- Difficulties with speech or vision
- Clumsiness when using your hands
Once Wilson's Disease advances more, it causes seizures and muscle spasms, and pain with movement.
If your doctor suspects you have Wilson's Disease, they will also check your eyes for Kayser-Fleisher rings and a sunflower cataract.
These rings are golden brown and caused by deposits of copper. Kayser-Fleisher rings show up in over 95% of people with Wilson's Disease.
Eventually, Wilson's Disease also buildups in other organs, causing more symptoms such as:
- Kidney stones
- Bluish color to your nails
- Early osteoporosis
- Low blood pressure
- Problems with menstrual cycles
Wilson's Disease Diagnosis
Initially, Wilson's Disease is tricky for doctors to diagnose as the symptoms mimic many other disease conditions like hepatitis C, heavy metal poisoning, or other neurological disorders.
If your doctor is concerned you may have Wilson's Disease, they'll first ask you about your medical history and if your family has a history of Wilson's Disease. Next, they will carefully evaluate your symptoms and look for:
- Skin changes
- Enlargement of liver
- Swollen or tender abdomen
- Swollen ankles
- Yellow color to your eyes
Then, your doctor will order blood tests, urine tests, and scans to confirm the presence of Wilson's Disease.
Lab Tests for Wilson's Disease
Luckily, you can get Wilson's Disease tests done quickly with Ulta Lab Tests. Ulta Lab Tests offers the blood tests you need to get moving on your diagnosis, treatment, and the rest of your life.
Standard laboratory tests to diagnose and monitor Wilson's Disease include:
Ceruloplasmin is a protein that binds to about 95% of the copper in your blood. Ceruloplasmin levels are usually low with Wilson's Disease. But it's also important to note that people with nervous system symptoms of Wilson's Disease will often have a normal ceruloplasmin level.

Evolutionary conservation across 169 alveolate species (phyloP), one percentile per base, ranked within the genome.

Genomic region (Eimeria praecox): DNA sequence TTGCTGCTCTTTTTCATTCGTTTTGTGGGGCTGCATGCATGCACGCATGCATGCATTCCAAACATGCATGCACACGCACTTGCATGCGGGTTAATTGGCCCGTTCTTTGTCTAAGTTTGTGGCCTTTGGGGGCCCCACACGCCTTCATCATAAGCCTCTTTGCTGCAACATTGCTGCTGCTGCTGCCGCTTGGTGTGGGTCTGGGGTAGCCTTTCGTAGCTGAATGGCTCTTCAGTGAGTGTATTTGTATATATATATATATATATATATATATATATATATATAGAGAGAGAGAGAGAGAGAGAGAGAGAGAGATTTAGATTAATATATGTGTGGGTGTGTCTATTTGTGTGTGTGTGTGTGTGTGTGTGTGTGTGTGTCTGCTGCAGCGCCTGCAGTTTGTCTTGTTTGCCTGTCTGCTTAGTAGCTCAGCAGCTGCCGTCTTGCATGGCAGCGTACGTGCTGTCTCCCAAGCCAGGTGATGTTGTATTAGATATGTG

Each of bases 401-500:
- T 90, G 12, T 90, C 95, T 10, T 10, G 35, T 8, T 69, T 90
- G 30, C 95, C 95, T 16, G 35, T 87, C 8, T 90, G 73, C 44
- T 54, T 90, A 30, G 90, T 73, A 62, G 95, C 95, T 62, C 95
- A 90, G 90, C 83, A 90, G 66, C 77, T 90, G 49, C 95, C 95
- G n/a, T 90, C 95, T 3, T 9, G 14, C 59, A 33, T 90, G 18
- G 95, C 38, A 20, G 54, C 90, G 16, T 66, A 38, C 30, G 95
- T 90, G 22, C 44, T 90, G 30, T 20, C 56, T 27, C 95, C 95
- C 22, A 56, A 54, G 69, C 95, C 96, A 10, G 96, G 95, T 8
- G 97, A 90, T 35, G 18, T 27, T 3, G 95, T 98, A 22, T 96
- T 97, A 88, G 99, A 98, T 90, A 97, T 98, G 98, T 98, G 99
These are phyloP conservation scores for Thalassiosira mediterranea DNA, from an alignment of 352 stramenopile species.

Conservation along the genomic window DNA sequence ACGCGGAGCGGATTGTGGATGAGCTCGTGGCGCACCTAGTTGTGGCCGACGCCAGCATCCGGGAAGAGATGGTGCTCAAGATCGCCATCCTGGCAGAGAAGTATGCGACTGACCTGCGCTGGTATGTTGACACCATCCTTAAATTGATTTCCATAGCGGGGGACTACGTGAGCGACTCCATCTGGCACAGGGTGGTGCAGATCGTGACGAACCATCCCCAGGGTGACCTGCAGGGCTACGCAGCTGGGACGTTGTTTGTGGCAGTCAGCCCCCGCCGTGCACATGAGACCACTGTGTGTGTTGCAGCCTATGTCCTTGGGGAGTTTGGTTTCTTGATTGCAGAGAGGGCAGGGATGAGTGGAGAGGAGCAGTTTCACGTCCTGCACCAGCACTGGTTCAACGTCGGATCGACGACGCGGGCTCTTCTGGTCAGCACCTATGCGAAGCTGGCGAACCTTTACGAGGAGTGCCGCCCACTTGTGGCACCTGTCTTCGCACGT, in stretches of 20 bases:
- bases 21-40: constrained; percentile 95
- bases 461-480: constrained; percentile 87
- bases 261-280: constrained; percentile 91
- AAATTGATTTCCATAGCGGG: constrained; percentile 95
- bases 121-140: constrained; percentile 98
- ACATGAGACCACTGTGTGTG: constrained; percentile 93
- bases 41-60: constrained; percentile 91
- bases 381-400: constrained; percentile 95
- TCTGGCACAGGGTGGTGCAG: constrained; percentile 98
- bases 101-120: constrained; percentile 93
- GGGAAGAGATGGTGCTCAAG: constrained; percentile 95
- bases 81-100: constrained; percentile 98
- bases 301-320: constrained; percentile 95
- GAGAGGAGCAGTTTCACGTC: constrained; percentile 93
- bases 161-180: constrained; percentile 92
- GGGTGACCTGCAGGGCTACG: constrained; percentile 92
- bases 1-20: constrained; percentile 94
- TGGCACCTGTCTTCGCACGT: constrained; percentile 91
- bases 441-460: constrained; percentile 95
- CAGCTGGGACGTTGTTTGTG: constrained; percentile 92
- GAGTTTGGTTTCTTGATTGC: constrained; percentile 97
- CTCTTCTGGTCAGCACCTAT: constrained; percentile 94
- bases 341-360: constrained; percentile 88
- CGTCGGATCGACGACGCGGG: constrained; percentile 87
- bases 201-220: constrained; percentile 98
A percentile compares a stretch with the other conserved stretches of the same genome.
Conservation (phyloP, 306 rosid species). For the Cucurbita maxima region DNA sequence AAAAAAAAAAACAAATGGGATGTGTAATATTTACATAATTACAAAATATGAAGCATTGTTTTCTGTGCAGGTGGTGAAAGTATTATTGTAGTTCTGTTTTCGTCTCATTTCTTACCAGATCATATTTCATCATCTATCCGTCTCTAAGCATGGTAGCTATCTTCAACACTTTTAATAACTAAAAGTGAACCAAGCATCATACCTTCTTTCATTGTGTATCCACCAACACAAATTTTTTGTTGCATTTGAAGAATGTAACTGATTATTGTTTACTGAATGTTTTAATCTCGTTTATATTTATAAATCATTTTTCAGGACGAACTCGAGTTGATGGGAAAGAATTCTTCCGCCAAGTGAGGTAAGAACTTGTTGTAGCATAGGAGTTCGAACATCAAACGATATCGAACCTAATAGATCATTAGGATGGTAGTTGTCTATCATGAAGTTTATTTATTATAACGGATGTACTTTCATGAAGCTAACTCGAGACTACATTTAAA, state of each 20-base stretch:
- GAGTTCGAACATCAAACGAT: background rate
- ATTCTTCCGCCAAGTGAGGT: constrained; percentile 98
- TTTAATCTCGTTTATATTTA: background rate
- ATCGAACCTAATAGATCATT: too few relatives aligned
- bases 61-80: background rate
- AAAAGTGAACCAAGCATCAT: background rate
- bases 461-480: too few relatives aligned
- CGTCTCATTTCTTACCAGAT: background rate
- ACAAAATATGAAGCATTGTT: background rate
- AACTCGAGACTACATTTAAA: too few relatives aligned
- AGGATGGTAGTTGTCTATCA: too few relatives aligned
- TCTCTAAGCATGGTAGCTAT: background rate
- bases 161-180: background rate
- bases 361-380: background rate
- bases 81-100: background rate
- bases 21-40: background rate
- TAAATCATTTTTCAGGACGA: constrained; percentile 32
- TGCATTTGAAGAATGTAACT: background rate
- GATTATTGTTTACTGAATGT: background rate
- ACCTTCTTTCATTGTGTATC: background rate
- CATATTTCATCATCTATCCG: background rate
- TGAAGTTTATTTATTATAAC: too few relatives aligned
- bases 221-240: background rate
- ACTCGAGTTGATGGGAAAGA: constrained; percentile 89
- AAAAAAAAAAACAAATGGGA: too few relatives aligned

Your doctor will also check your blood copper level. People with Wilson's Disease often have high copper levels. Blood copper levels are simple and accurate diagnostic tools for Wilson's Disease.
Liver enzymes are next on the list. The liver enzymes alanine transaminase (ALT) and aspartate transaminase (AST) are often tested to determine if you have any liver damage. Abnormal ALT and AST levels can point towards Wilson's Disease.
Depending on your symptoms, your doctor may want to order a complete liver health profile that can identify Wilson's Disease along with other conditions. Ulta Lab Tests offers comprehensive liver profiles that you can choose from.
You'll also have your red blood cell levels checked to look for any signs of anemia. Your doctor may also order a complete metabolic panel to check your blood sugar levels and how your kidneys are functioning.
Some doctors might also order genetic sequencing to examine the gene for variants and link it to your family members.
Finally, you'll have to do a 24-hour urine copper test. For this test, you'll collect your urine in a container for 24 hours. 24-hour urine copper levels tend to be high in people with Wilson's Disease.
Other Diagnostic Tests
In addition to blood tests, your doctor may order specific imaging tests to evaluate your organs.